Welcome, readers! To celebrate the upcoming royal wedding this weekend, May 19, I’ve teamed up with a few fiction authors to bring you a giveaway featuring novels set in England!
Regency Era: The Weaver’s Daughter by Sarah E. Ladd
Victorian: Lady Jayne Disappears by Joanna Davidson Politano
Edwardian: Across the Blue by Carrie Turansky
World War II: The Sea Before Us by Sarah Sundin
Contemporary: The Austen Escape by Katherine Reay
Legendary royal weddings are the thing now, but what about a legendary royal marriage? One monarch, the very young Queen Victoria, had an epic love story with a fascinating marriage.
At first, the idea of marriage was only agreeable to her because it was better than living with her mother, which was royal protocol for any unmarried royal. They shared a house, but apparently that didn’t mean they needed to speak with each other. And they rarely did.
She first glimpsed Albert at her 17th birthday party and was quickly smitten with her tall and handsome cousin. They played piano duets together and talked easily, then began corresponding when he left. He visited her a few times over the years, and five days into one visit, she eagerly proposed to him. The young queen was utterly smitten.
They soon had a wedding planned, and Victoria chose a bridal gown that was a highly unusual color for her day—white. While most Victorian women simply wore their finest (colored) dress that could be worn again, the queen selected a gown that would best show off her intricate lace and announce her high status (white was only for those rich enough to have plenty of washer women!) Thus began a sudden tradition of white bridal gowns that continues now.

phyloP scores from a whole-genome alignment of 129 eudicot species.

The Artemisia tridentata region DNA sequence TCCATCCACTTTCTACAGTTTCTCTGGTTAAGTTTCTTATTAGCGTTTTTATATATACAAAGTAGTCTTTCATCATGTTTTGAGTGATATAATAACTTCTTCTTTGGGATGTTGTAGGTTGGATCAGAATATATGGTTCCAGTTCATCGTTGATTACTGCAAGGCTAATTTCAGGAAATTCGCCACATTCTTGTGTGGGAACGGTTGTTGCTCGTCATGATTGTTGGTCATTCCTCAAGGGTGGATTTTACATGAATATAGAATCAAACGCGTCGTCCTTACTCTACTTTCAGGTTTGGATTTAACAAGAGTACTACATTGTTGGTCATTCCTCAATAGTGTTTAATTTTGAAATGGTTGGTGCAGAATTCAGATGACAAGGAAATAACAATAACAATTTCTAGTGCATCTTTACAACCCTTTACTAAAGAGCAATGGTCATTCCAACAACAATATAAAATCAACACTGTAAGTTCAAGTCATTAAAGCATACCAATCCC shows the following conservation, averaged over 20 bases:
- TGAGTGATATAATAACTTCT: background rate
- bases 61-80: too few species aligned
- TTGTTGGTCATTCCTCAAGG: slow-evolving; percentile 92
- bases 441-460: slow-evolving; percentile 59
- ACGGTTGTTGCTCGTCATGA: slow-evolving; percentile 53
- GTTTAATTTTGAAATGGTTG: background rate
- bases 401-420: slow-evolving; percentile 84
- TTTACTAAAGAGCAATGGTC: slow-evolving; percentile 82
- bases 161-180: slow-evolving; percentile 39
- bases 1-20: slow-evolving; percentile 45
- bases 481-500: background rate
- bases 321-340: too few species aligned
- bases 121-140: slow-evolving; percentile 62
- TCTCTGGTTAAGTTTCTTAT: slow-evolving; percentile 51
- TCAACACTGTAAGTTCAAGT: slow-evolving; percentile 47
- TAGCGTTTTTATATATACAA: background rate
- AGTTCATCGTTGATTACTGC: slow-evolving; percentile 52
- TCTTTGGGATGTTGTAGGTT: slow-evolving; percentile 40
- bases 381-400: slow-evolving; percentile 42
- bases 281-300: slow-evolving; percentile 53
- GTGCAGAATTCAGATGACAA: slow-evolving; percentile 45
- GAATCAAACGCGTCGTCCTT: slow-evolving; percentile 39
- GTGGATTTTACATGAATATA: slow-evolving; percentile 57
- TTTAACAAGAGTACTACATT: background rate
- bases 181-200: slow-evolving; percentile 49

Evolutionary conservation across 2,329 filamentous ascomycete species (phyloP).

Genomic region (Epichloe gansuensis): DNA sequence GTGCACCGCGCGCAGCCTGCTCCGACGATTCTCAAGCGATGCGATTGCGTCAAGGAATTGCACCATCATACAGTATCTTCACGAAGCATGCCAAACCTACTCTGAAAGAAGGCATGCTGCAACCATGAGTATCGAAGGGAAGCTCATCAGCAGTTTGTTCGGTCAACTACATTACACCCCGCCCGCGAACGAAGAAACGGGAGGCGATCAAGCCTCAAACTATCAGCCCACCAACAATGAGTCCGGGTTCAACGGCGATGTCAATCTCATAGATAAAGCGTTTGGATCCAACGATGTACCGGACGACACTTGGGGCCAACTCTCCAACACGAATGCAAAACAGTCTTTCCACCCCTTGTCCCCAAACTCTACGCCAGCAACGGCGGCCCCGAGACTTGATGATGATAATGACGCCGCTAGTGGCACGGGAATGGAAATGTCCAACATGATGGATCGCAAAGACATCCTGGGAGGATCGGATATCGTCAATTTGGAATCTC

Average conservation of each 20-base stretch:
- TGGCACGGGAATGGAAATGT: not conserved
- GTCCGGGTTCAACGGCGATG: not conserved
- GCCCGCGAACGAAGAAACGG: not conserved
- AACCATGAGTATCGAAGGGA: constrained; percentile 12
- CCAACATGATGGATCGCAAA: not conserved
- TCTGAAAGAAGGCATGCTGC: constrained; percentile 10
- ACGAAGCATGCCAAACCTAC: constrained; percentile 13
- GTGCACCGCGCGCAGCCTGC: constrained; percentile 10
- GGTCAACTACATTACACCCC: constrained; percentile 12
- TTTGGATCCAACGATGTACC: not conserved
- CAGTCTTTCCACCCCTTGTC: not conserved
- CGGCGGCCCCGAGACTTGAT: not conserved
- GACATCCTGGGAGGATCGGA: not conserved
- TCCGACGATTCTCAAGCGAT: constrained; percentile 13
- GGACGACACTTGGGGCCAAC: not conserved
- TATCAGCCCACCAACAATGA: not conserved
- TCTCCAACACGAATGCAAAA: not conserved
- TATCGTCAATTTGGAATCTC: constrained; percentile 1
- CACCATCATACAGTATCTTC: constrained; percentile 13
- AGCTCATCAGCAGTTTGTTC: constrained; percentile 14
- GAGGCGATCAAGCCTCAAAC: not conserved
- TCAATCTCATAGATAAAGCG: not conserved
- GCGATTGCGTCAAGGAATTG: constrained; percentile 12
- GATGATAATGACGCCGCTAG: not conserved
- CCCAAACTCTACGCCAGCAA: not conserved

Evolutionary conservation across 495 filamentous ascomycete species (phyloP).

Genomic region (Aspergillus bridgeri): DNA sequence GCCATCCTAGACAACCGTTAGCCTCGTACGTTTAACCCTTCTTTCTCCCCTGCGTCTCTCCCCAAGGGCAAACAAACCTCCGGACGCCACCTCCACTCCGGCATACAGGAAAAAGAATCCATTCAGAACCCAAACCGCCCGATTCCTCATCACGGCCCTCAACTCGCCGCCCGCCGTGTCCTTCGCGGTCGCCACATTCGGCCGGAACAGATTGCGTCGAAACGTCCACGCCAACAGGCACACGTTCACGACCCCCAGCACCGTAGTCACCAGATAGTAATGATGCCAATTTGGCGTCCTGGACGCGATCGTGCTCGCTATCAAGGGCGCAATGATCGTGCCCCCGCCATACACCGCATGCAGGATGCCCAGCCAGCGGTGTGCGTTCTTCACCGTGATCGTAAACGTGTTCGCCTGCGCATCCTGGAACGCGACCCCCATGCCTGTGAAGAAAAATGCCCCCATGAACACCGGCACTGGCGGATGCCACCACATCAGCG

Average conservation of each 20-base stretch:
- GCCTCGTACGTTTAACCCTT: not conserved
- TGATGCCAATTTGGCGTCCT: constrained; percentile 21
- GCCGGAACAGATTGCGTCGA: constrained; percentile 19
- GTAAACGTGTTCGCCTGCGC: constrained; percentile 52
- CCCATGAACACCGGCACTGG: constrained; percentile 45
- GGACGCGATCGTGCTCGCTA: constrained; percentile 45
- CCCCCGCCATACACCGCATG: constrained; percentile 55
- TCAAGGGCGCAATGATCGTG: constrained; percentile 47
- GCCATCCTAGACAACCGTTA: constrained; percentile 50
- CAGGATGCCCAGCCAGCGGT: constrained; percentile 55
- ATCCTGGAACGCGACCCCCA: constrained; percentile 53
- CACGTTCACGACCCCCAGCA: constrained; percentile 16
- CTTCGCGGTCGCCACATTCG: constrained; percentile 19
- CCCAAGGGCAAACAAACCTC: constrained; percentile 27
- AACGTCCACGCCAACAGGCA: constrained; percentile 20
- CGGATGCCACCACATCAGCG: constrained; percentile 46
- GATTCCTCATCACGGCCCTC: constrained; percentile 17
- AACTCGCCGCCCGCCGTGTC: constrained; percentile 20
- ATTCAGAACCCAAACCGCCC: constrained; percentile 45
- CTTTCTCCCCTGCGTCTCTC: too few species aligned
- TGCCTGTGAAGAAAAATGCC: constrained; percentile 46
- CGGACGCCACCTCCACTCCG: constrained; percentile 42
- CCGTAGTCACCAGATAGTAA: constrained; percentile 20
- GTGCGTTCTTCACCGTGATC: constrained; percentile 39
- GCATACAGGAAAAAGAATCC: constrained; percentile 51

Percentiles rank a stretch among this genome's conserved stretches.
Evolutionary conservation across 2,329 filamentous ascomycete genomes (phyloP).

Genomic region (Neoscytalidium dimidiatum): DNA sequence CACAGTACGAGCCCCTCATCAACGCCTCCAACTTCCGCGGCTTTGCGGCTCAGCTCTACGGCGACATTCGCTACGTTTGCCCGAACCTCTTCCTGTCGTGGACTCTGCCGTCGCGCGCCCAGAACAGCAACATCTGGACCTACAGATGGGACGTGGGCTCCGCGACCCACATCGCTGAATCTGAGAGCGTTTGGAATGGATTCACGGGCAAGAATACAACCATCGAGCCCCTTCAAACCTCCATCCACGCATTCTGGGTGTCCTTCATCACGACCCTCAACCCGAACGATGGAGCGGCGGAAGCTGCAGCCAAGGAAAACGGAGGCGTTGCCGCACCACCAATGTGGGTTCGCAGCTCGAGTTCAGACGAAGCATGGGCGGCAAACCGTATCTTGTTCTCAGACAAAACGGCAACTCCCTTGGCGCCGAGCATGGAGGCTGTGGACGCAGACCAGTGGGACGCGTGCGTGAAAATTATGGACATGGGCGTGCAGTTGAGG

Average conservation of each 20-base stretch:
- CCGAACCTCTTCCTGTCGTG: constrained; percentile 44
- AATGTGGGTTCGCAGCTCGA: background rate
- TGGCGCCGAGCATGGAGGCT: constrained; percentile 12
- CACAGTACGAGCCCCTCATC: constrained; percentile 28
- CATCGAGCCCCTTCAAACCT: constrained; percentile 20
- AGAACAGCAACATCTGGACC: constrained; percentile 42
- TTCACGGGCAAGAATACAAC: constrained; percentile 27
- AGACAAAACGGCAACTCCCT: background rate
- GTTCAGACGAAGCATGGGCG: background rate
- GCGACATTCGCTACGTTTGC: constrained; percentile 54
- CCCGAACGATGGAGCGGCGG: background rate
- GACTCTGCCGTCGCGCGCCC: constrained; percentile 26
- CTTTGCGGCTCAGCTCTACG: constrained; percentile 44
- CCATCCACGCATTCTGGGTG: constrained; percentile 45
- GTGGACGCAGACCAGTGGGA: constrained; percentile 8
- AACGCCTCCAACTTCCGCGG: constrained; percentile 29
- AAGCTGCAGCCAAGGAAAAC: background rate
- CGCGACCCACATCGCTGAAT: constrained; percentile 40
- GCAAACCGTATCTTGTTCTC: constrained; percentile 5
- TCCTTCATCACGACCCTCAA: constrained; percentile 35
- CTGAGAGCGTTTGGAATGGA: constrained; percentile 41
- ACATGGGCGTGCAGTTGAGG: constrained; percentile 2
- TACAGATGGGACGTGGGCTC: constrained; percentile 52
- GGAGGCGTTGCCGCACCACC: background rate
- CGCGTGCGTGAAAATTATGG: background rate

The queen did not like the opulence of her grand wedding, but she wrote eagerly of her new husband in her diary that night: “how can I ever be thankful enough to have such a Husband! … to be called by names of tenderness, I have never yet heard used to me before – was bliss beyond belief! Oh! This was the happiest day of my life!” (Hibbert, p. 123; Longford, p. 143; Woodham-Smith, p. 205)
Albert proved an even more dashing hero for the long-reigning queen when he rescued her from an assassination attempt just a short time into their marriage. Riding together in a carriage to visit her mother, the newly-pregnant queen and her husband were fired upon by Edward Oxford. Albert leaped to protect his wife and sovereign, and no one was killed.
The besotted couple went on to have nine children together, who all married royals throughout Europe. The queen despised pregnancy and nursing, and generally thought newborns ugly, yet the couple quickly filled their home with babies.
When Albert died in his early 40s from a short illness, the queen bitterly blamed her son (who was responsible for keeping his father out in the rain one night) and went into deep mourning for the rest of her life.
Despite her own passionate love story, she wasn’t interested in her children having the same. She firmly ended one daughter’s romance with a court librarian, betrothing her to someone of higher station who was much older than she. Her youngest daughter she forbade to marry, ensuring she would always have someone by her side. That was the trouble with being a royal child—one’s mother was also one’s sovereign, and you cannot deny the queen anything.
As we approach another royal wedding in England this week, are you a little envious? Do you wish this royal wedding was your story—or are you glad to have a lower profile life?
Me? Well, I’ll take my Vince any day.
Join us for a great English-themed fiction giveaway! Click the image below to participate and win the books pictured. Best of luck!!